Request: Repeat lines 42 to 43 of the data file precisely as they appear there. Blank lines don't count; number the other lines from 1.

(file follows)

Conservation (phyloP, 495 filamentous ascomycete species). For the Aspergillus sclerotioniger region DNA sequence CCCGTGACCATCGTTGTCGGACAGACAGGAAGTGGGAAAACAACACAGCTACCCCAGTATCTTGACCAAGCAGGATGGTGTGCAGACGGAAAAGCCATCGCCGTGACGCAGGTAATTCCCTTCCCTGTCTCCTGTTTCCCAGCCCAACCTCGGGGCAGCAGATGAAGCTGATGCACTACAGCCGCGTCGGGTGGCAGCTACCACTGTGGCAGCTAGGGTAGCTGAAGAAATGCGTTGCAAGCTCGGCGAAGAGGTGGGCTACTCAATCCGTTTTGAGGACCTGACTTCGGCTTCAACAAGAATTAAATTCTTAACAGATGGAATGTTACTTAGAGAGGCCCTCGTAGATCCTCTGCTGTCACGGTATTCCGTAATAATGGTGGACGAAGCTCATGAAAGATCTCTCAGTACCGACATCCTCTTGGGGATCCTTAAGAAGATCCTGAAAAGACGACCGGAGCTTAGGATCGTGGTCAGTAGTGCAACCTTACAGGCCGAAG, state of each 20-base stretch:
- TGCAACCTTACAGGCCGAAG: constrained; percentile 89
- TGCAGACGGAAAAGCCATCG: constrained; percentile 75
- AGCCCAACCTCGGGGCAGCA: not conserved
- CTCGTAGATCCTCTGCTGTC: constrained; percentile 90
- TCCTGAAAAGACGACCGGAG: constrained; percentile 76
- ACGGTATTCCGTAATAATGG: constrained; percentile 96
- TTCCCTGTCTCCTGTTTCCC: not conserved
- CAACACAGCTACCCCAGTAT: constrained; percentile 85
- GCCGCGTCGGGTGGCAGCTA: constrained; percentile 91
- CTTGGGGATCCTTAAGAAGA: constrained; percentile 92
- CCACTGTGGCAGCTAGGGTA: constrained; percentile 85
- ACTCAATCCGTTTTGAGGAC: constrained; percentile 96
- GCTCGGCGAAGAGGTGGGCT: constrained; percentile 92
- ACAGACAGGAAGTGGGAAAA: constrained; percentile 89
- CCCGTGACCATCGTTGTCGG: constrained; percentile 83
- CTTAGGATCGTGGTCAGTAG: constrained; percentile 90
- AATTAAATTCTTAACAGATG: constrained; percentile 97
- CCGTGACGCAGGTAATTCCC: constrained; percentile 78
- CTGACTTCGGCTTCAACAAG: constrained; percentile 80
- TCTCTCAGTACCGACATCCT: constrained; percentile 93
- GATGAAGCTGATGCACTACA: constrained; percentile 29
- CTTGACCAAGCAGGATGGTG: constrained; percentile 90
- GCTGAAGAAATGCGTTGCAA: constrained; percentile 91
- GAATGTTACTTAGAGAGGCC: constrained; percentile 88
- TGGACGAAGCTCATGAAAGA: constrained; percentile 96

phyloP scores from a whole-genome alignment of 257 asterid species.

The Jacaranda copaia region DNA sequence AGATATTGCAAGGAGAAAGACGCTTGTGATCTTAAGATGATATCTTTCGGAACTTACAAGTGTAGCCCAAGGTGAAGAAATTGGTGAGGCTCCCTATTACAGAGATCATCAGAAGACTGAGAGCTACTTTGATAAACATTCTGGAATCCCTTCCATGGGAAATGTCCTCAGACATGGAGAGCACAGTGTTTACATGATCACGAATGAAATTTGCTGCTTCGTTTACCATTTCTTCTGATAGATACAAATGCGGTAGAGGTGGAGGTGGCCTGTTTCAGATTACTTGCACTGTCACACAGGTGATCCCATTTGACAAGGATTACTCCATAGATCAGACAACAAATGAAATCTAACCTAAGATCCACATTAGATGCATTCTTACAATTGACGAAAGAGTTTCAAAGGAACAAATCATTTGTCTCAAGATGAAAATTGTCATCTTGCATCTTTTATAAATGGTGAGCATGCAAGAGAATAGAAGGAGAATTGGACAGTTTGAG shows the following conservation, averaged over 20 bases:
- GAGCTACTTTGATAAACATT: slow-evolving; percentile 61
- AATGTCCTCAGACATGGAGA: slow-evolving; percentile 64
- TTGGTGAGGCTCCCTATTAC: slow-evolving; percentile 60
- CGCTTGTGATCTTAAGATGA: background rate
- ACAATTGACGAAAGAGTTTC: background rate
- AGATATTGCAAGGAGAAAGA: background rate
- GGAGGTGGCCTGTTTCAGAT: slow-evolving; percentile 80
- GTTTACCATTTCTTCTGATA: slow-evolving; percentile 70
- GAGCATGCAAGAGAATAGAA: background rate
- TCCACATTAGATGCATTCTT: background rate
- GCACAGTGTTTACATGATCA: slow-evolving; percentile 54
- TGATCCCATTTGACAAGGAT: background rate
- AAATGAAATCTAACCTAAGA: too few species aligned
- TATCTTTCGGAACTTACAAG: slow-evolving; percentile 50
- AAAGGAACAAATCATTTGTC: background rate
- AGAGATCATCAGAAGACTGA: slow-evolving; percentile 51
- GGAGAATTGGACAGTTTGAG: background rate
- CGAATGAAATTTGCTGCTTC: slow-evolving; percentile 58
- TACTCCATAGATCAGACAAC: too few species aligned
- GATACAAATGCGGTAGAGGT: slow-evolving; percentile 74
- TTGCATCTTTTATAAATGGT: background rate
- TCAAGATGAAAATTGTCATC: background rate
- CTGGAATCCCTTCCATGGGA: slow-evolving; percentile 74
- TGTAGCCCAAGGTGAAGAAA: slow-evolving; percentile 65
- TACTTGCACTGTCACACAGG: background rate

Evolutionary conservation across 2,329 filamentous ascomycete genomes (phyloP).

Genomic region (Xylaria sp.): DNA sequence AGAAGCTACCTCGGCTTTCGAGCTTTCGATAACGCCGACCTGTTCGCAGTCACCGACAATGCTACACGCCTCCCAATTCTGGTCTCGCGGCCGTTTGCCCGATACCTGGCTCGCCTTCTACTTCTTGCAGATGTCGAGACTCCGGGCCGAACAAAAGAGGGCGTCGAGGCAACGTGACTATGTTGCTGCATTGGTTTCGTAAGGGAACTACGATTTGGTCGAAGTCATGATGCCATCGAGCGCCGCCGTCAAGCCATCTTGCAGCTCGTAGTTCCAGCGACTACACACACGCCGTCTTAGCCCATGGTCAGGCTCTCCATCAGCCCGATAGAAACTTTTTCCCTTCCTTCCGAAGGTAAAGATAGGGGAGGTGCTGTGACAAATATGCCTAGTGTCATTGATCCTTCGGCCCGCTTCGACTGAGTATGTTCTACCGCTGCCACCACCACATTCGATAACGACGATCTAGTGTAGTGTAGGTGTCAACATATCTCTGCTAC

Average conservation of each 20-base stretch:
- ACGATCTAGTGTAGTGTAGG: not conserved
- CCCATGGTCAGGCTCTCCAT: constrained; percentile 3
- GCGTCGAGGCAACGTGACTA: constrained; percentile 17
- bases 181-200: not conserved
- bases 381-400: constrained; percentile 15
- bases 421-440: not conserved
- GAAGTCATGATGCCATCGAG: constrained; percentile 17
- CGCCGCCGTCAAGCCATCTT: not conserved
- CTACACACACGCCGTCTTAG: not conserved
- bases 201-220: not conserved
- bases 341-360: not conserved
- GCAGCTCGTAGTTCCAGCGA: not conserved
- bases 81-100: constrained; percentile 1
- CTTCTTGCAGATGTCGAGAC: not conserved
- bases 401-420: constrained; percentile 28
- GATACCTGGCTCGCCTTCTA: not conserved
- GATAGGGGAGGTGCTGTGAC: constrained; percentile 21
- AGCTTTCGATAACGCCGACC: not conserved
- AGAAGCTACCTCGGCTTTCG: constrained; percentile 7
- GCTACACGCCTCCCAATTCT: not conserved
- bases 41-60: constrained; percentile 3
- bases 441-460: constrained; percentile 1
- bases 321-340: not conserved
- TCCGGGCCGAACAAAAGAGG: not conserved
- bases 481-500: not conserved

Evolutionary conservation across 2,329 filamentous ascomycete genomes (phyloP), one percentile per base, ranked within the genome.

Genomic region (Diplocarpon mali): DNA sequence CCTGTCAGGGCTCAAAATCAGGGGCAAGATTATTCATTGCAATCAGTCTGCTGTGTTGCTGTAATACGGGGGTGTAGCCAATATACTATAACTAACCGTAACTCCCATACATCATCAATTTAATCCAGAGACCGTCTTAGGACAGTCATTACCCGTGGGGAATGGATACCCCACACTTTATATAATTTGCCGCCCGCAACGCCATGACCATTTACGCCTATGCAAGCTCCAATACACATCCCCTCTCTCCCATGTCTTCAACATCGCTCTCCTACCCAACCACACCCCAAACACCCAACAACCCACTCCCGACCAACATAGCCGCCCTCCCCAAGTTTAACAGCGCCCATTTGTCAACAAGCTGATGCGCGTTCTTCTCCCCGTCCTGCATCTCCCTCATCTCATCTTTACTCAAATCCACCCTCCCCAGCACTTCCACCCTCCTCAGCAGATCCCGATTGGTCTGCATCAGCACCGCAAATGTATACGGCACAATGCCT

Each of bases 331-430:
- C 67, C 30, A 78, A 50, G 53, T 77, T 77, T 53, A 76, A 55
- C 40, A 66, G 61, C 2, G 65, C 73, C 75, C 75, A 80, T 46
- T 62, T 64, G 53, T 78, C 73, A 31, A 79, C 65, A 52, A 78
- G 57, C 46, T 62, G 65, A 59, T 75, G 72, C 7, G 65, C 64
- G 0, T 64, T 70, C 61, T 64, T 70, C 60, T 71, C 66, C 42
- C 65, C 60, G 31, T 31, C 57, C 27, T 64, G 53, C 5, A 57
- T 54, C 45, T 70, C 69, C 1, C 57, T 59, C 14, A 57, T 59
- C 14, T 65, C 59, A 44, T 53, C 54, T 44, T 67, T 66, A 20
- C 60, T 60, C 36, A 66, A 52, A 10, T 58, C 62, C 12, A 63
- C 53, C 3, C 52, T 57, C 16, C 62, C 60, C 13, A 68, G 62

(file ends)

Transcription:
- TATCTTTCGGAACTTACAAG: slow-evolving; percentile 50
- AAAGGAACAAATCATTTGTC: background rate